[Mageia-discuss] Suggestions for the ISO
andr55 at laposte.net
Sat Nov 6 19:40:48 CET 2010
Wolfgang Bornath a écrit :
> 2010/11/6 Renaud (Ron) OLGIATI<renaud at olgiati-in-paraguay.org>:
>> I understand bending backward to help those people in backward countries who
>> cannot download, but should we be bothered with those, in the first world, who
>> are too stingy to get a proper Internet connection ?
> What is such a question supposed to be?
> I do not see any difference between backward or forward countries, I
> only see users with large bandwidth and such with small bandwidth. You
> may never heard about it but there are large regions in the so-called
> "First World" which are not yet connected to the internet in a proper
> way (I know regions in Germany where you are lucky to have a dial-up
> connection). As I learned there are also regions in the US which are
> as far industrialized as your favourite "backward country".
> Then there is the cost of fast connections - not everybody has the
> money to pay for 6MBit lines in countries where such connections are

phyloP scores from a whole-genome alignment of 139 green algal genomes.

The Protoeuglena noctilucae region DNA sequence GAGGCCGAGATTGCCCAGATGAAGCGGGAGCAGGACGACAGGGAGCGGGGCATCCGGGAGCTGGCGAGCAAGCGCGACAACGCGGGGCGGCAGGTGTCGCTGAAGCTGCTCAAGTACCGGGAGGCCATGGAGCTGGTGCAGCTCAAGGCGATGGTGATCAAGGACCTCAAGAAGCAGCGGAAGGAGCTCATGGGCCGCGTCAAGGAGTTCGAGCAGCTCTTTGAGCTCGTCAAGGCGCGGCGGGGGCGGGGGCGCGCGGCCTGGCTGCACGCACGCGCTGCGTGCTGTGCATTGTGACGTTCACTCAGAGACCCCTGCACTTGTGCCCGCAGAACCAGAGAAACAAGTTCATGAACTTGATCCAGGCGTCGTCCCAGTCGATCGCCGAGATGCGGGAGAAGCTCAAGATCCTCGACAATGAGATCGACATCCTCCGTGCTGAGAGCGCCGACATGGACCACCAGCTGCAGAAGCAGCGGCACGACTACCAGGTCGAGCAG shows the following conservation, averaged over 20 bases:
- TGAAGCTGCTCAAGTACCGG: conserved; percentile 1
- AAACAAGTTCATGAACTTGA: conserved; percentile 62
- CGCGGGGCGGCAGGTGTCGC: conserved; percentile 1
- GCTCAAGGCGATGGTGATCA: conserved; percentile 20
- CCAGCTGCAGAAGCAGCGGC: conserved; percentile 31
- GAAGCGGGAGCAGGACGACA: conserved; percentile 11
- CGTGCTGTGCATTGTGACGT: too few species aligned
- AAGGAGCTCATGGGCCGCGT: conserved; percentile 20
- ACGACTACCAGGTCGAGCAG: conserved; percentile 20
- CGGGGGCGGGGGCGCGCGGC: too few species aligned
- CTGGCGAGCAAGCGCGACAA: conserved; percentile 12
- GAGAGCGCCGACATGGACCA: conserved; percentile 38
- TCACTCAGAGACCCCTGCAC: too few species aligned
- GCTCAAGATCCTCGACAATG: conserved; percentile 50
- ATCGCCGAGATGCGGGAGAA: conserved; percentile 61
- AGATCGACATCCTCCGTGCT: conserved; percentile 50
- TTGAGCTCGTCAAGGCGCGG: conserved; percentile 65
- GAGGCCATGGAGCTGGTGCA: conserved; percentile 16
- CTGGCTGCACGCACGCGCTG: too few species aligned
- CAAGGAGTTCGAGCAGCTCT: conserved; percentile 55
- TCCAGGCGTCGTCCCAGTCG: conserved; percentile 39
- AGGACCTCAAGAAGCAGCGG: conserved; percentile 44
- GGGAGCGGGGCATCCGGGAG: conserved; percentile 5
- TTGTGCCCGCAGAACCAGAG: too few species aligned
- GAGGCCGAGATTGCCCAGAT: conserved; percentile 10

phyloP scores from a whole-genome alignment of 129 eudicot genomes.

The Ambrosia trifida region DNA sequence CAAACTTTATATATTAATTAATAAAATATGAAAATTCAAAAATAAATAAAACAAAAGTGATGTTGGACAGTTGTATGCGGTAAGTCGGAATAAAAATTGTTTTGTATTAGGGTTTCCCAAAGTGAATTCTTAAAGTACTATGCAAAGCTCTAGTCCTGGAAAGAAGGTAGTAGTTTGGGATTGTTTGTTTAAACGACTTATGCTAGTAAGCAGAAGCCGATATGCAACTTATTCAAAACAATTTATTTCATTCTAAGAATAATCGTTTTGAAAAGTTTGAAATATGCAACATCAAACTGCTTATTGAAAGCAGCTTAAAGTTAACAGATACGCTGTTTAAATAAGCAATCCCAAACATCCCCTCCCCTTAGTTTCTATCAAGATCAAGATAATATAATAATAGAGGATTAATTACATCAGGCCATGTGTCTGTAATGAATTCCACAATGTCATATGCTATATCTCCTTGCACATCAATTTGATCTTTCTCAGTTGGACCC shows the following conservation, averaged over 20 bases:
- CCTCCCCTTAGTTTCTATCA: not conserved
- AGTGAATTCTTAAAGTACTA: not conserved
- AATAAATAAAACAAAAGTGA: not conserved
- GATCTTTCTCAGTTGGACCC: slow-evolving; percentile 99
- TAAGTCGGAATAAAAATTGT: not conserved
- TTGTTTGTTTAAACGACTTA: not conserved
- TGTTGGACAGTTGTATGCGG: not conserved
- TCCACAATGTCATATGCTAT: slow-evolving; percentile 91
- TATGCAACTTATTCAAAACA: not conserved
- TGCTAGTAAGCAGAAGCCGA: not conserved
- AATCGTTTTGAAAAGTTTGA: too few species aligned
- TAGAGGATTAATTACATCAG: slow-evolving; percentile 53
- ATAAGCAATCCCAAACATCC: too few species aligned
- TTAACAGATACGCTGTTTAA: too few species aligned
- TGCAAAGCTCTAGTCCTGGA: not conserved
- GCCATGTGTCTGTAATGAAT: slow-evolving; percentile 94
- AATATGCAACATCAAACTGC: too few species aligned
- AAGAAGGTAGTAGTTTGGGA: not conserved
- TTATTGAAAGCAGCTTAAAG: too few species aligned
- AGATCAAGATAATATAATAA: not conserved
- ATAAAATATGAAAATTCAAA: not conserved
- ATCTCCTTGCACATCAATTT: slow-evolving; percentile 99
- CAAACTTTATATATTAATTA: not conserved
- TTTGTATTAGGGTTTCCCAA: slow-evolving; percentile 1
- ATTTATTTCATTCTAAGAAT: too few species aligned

> expensive. And not everybody can put internet costs on top of his
> priority list.
> Yes, we should be bothered with those.
I'm in the region of Montréal, Canada, where broadband is common, but
high bandwidth is *very* expensive.
Personally I have slow ADSL (technically broadband), but with a not very
high monthly limit.
Luckily, I can take my portable to the local library to download my
Mandriva DVDs for free.
Most people in this supposedly favored region do not have this option.
(i.e., no ADSL or not high limit or the local library doesn't provide
free Internet or no portable.)
BTW, in much of the so-called third world countries, one can have high
bandwidth connexions if one is willing to pay the price.
Often for about the same cost or less as in more favoured countries.
In any case, even paying 5$ to 10$ for a DVD would be much less
expensive for most users around the world than paying for a high
bandwidth Internet connexion.
Don't forget that we want to reach out to all potential users, not just
those already committed to open source.
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